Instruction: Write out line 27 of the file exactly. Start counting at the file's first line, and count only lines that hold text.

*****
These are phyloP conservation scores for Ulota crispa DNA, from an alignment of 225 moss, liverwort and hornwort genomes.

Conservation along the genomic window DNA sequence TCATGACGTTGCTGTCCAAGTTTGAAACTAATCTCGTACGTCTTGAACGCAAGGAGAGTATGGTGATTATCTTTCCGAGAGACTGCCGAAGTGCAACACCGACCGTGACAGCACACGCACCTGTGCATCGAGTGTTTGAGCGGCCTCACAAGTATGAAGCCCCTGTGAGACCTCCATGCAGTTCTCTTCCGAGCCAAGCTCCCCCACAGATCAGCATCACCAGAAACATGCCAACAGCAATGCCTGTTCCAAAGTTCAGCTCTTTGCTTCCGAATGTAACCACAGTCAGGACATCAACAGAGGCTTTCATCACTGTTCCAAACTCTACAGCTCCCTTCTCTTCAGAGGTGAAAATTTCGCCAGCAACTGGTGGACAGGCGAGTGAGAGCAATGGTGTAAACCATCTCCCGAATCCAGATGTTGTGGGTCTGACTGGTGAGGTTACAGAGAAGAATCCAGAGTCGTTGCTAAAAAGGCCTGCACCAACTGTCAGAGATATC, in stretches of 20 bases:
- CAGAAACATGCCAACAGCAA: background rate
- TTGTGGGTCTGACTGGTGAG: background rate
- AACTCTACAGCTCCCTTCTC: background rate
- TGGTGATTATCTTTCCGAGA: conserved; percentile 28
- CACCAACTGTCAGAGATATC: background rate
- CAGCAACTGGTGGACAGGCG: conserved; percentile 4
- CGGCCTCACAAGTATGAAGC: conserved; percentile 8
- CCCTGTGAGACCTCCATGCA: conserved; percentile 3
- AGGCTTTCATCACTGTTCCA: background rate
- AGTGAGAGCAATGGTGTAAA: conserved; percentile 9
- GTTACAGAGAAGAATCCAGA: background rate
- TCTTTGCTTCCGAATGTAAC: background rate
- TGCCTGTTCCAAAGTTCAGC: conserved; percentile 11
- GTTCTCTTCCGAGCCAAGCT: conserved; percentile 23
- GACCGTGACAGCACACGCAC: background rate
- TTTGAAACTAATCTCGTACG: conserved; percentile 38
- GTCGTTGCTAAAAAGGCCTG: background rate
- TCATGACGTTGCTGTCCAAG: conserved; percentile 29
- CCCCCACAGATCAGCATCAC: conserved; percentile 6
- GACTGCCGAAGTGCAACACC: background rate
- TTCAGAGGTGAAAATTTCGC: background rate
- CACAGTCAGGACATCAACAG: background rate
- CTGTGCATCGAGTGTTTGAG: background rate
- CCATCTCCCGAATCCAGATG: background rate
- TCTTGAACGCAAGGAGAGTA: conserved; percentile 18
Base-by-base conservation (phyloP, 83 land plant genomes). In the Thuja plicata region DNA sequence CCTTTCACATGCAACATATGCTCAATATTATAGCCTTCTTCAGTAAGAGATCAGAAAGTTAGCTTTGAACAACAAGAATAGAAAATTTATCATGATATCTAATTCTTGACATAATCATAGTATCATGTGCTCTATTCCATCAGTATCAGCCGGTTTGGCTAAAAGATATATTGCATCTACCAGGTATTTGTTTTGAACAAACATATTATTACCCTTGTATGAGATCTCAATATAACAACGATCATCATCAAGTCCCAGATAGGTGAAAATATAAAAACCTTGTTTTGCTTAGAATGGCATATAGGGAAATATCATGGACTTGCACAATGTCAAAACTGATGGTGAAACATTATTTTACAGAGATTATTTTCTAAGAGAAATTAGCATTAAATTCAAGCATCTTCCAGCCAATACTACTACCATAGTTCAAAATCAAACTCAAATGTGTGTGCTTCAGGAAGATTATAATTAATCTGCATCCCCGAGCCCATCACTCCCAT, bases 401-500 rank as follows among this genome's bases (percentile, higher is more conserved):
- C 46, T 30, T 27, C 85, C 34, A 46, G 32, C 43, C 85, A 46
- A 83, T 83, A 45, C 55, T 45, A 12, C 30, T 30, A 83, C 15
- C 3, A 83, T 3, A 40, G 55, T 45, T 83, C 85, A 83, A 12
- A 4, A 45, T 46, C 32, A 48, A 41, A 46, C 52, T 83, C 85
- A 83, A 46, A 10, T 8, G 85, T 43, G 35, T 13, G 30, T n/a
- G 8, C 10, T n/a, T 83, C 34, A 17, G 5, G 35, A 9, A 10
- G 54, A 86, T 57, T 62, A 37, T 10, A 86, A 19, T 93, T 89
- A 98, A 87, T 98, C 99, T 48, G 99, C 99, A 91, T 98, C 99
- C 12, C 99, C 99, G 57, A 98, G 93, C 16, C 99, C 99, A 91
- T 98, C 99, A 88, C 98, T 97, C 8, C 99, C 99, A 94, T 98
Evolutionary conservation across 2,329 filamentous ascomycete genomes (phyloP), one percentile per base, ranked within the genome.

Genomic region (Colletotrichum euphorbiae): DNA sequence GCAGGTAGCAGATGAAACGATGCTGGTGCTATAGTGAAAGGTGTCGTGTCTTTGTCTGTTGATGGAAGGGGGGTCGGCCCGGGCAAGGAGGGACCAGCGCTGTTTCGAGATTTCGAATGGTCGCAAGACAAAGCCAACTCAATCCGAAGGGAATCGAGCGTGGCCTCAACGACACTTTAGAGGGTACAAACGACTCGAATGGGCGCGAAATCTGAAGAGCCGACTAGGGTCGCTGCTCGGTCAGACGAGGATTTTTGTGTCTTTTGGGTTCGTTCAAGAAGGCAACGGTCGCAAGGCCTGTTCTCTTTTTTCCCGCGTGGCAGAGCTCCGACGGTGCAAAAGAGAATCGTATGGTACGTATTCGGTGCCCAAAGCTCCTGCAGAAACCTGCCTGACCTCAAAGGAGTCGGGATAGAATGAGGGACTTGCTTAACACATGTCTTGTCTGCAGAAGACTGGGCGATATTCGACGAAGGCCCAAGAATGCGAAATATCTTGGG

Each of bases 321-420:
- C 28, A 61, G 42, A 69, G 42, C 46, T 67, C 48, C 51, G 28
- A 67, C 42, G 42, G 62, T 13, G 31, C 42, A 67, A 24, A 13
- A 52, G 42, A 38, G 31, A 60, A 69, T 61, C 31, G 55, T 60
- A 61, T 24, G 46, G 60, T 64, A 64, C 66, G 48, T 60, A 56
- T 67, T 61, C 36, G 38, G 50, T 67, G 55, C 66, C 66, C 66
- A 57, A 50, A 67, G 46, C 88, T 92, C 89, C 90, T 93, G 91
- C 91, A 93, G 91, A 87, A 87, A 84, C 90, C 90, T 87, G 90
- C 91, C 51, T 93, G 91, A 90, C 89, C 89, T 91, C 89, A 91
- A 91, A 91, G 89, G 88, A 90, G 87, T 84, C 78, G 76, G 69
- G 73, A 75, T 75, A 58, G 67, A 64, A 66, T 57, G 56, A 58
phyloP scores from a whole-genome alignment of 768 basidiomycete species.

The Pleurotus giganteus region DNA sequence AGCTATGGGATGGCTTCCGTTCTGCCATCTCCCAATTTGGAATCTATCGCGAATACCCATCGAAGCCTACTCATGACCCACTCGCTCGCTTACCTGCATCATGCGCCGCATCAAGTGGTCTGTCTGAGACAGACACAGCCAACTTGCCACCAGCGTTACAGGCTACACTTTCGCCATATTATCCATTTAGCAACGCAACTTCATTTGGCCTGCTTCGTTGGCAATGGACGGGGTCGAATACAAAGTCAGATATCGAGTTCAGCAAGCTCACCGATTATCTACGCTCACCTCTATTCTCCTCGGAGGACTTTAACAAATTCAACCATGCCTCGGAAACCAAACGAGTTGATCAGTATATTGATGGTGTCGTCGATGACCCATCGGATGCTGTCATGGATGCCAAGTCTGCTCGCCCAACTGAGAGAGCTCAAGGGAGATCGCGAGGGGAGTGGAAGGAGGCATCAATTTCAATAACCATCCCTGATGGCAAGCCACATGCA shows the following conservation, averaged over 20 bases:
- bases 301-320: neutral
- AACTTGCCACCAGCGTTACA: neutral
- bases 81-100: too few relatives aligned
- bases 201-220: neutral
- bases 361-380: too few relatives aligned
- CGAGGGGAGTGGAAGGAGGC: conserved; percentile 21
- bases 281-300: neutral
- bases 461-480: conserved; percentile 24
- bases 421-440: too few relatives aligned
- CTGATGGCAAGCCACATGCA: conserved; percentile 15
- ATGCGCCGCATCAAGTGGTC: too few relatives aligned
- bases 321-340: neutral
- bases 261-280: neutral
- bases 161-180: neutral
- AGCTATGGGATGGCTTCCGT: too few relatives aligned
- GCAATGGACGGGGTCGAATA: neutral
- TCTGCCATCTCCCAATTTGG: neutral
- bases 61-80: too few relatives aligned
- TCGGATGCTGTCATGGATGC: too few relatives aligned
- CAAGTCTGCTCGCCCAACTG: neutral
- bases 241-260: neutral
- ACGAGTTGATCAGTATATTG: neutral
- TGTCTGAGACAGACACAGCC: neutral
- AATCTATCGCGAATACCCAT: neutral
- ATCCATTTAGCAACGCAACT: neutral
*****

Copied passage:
- TCTTGAACGCAAGGAGAGTA: conserved; percentile 18